Helsinki – September 6th 2015: The Conference on NATO and Russia in the Baltic Sea Area.
On Common Security for the European Union and Russia
In Sweden before the Parliamentary elections in 2014, the Swedish Government signed the Host Nation Agreement with NATO. The implication of this signature was that NATO, in times of crisis and war, will be able to deploy military equipment and staff for training on Swedish soil. Since nuclear weapons are not directly mentioned in this Agreement, they might very well be included in the process, forcing Sweden to support the NATO nuclear policy.
In Finland, the ‘Memorandum of Understanding of Host Nation Support’ – the prelude to the Agreement – is little known by the public and, probably, also to most politicians. It is said that it is only a part of “a planning and review process” that concerns Finland. It consists of 57 points leading to an extremely profound commitment to NATO.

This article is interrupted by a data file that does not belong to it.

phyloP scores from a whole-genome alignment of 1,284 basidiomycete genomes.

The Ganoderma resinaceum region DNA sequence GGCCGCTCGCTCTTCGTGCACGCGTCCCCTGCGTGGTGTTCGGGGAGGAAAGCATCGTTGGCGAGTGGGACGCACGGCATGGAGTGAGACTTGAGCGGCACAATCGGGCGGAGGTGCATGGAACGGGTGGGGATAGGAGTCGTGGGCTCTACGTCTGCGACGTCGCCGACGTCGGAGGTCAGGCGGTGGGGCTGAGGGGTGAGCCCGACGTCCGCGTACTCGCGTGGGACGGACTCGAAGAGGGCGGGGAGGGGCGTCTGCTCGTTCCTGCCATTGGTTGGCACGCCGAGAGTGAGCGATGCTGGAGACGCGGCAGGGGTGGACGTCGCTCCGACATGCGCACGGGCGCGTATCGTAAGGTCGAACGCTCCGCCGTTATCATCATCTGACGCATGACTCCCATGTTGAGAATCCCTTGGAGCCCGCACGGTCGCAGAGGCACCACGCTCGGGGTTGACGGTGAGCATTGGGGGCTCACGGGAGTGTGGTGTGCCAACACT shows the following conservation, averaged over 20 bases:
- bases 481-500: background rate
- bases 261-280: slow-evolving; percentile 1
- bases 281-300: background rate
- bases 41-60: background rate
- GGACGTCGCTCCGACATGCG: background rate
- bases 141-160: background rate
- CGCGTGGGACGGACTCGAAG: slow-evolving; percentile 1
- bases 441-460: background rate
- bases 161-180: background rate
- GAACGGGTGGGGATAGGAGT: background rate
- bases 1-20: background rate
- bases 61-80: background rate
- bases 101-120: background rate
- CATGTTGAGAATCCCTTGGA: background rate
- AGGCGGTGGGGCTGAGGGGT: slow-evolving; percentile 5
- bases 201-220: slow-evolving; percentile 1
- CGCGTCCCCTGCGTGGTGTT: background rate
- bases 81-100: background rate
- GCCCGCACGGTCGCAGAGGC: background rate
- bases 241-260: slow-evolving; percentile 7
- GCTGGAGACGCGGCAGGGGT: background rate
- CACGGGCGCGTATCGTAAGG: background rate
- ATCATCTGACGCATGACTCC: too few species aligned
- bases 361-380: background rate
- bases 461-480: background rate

While even during the height of the Cold War, Finland and Sweden remained neutral, they are now, without much public discussion and debate, being forced further away from neutrality into a much closer relationship with the NATO Alliance and perilously close to full NATO membership. This process heightens tension in the Baltic Region as it encompasses an increase in war exercises and, consequently, the arms race.
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deutschland / germany / alemania